Changes in Routine: Dogs love their routines. Change, like in when they eat or go for walks, can make them anxious. This also includes new faces or pets at home.

Separation Anxiety: Many dogs get anxious when left alone. They might cry a lot or destroy things. They just don't like being away from their humans.

Previous Traumatic Experience: If a dog has been through bad things before, they might stay anxious. Things that remind them of their past can really upset them.

Medical Conditions: Sometimes, medical problems can make dogs anxious. Pain, hormone issues, or brain problems could be the cause. It's critical to check for these first.

Watching their dog closely and making notes can help. This way, owners can figure out what's making their dog anxious. They can then come up with ways to help their furry friend feel more at ease.

Anxiety Triggers Description
Noise Sensitivity Loud noises like thunderstorms or fireworks
Changes in Routine Disruptions to daily schedules or new additions to the household
Separation Anxiety Anxiety triggered by being left alone for extended periods
Previous Traumatic Experience Triggers associated with past traumas
Medical Conditions Underlying health issues leading to anxiety symptoms

Seeking Professional Help

If your dog is very anxious, getting professional help is key. Veterinarians and animal behaviorists are experts who can really help. They offer great advice and support to tackle your dog's anxiety.

Vets are crucial in diagnosing and treating anxiety in dogs. They check for any health issues causing the anxiety. Vets can also suggest meds or therapies. First, your dog may need a full checkup.

Animal behaviorists are also important. They focus on changing animal behaviour, like anxiety. They can team up with you and your dog. Together, you'll make a plan to reduce stress and make your dog feel better.

Choosing the right experts is vital when helping your anxious dog. Pick those who really know about dog anxiety. Look for certifications from trusted groups like the American College of Veterinary Behaviorists or the International Association of Animal Behavior Consultants.

This is not a road you need to walk alone. Getting help from pros is a big step. They can give you great advice and methods. With their help, your dog can find peace and happiness.

"Working with a vet or animal behaviorist can change life for an anxious dog. They know how to meet your dog's special needs. They will create a plan just for your dog."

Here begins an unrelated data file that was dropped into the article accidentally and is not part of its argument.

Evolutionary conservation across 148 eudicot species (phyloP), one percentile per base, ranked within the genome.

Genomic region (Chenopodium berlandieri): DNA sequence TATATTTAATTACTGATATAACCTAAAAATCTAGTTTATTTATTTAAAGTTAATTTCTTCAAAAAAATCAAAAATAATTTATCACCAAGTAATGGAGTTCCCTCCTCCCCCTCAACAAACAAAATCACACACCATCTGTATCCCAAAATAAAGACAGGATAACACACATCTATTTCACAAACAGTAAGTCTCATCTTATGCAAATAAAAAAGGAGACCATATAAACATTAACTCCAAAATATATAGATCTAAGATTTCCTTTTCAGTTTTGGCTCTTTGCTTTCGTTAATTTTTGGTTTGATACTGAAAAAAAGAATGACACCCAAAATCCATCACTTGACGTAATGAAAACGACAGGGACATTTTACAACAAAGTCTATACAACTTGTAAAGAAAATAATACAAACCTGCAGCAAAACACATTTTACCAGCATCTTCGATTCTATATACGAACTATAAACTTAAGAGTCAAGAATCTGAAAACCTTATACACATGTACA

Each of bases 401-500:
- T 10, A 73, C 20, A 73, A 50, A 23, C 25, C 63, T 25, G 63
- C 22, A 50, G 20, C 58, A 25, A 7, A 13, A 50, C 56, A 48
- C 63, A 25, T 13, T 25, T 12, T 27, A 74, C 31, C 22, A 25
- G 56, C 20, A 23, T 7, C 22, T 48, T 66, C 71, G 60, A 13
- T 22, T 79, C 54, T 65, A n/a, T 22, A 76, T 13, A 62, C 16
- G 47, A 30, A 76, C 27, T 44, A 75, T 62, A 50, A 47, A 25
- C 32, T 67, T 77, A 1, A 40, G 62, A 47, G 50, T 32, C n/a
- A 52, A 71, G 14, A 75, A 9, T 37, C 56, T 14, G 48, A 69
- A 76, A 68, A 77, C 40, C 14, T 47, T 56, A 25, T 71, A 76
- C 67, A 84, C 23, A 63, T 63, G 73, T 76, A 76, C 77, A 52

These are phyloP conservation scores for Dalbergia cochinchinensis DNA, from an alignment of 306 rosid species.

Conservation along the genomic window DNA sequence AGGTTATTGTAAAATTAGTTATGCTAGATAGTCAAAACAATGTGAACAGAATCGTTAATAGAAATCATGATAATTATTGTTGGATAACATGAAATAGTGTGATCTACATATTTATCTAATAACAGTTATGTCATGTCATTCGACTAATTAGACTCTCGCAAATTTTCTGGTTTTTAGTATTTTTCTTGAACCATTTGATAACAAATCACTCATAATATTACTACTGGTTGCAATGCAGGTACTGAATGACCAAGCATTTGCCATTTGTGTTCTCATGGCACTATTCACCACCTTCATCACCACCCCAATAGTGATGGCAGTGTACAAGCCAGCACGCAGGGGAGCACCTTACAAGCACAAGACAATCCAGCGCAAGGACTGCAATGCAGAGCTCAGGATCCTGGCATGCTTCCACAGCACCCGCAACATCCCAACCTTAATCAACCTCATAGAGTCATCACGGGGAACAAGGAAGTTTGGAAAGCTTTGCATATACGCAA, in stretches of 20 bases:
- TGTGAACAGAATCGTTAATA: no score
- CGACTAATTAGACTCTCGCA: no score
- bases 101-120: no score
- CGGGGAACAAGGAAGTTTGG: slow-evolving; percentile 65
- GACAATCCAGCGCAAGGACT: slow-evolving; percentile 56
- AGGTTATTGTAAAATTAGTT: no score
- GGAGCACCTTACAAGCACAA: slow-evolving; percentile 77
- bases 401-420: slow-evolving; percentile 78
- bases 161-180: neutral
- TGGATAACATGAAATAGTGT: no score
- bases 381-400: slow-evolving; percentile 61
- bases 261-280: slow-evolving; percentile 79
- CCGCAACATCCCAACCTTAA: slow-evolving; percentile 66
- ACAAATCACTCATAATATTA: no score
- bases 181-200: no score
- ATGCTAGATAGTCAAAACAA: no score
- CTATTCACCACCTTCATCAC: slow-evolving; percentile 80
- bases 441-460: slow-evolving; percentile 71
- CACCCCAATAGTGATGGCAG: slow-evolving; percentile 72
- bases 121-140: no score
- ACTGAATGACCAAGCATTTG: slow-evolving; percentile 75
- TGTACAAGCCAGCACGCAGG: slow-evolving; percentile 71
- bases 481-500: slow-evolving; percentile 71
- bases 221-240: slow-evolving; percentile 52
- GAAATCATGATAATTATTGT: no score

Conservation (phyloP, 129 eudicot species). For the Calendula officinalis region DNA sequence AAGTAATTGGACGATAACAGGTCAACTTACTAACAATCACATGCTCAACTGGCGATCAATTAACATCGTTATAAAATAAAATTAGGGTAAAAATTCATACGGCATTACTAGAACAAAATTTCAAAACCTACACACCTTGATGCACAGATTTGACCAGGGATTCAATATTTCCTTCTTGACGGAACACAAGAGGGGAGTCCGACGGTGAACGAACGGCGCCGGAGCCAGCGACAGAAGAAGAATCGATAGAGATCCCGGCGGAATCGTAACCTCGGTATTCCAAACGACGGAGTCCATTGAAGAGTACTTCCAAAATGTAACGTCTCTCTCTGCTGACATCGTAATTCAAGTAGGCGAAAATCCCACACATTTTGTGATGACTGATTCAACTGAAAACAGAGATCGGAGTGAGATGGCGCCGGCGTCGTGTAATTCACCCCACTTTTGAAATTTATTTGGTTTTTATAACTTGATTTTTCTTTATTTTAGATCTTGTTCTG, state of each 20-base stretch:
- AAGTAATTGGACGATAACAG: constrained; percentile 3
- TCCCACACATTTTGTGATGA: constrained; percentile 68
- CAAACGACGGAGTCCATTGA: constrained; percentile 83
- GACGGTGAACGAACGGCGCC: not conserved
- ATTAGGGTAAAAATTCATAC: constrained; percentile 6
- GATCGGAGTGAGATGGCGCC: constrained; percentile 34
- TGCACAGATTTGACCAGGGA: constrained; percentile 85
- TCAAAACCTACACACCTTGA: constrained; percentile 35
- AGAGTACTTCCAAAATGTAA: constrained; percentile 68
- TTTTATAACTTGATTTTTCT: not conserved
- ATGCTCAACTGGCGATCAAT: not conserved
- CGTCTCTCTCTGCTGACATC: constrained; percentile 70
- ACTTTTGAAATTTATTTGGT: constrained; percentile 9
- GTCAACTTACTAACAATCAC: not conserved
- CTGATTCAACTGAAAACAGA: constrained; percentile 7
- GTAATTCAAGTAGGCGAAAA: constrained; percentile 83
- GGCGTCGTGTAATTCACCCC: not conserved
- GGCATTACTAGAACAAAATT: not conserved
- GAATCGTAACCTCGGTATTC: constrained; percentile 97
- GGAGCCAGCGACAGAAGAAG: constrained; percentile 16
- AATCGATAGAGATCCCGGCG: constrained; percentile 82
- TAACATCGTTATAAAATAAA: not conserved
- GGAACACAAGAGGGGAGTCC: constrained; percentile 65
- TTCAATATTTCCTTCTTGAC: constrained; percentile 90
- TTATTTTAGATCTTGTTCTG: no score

Creating a Safe and Calming Environment

To ease dogs' anxiety, make a safe and calm space for them. This can lessen their stress and make them feel secure. Use these tips to do that:

1. Provide a Quiet Space

Dogs with anxiety like quiet, safe spots. Create an area in your home just for them. This place should be away from noise and lots of people walking around. It should be a stress-free zone.

2. Use Calming Aids

Consider using pheromone diffusers to calm your dog. These diffusers emit scents that mimic a mother dog’s calming smell. You can also try playing calming music or use a weighted blanket to apply light pressure, which helps dogs feel more secure.

3. Implement a Consistent Routine

A regular routine is great for dogs with anxiety. It gives them structure, making them feel more certain and secure. Keep feeding them and taking them out for walks at the same times each day.

Creating a Safe and Calming Environment
Provide a Quiet Space
Use Calming Aids
Implement a Consistent Routine

Positive Reinforcement and Training Techniques

Helping dogs with anxiety is best done using positive techniques. These methods reward good behaviours. They lower anxiety and boost a dog's self-esteem. Creating a caring, supportive space is key for these methods to work.

One big plus is it makes the bond between dog and owner stronger. Giving out rewards like treats or playtime trains dogs well. This way, they learn good habits and push anxiety aside.

Calming exercises are great for anxious dogs. They bring a peaceful feeling and safety. Teaching dogs to breathe deeply calms their nerves. Another trick is helping them relax their muscles. This leads to a more peaceful state of mind.

"Positive reinforcement training techniques strengthen the bond between dogs and their owners while helping to alleviate anxiety."

Training dogs with anxiety needs patience and steady work. They might take more time to catch onto new habits. Always be patient and supportive. This makes training easier and boosts your dog's confidence.

Each dog is different. What works for one may not for another. Always watch how your dog responds. Then, adjust your training as needed. Getting help from a specialist in dog anxiety is smart. They can offer tips that fit your dog's unique needs.

Positive methods and training are key in dealing with dog anxiety. By rewarding good actions and doing calming exercises, plus getting expert tips, your dog can feel more secure. This approach builds their confidence and lessens anxiety.

Exercise and Mental Stimulation

Keeping your dog active and challenged is key in handling dog anxiety. It's more than just tiring them out. It's giving them ways to calm their minds and bodies. Mix up play and brain teasers in their day to help lessen their anxiety.

Regular physical activity and brain games can be good for dogs with anxiety. They come with these great pluses:

  • Reduces stress levels: Physical activity makes dogs happier and more relaxed thanks to endorphins.
  • Promotes better sleep: It helps dogs snooze better, leading to a happier, well-rested pet.
  • Increases socialization opportunities: Going out provides chances for dogs to make friends and feel more secure in the world.

It's important to make sure dogs with anxiety get enough exercise and mental challenges. Try these to keep them happy and mentally sharp:

  • Walking: Daily walks are a must. They burn energy and let dogs check out the outside world.
  • Interactive toys: Puzzle or treat toys can entertain your pet and help with their worries. They keep your dog's brain on its toes. P.S our freeze dried dog food is GREAT for adding into enrichment and puzzle toys
  • Hide and seek: A classic game with treats or toys hidden around the house can be fun and engaging for dogs.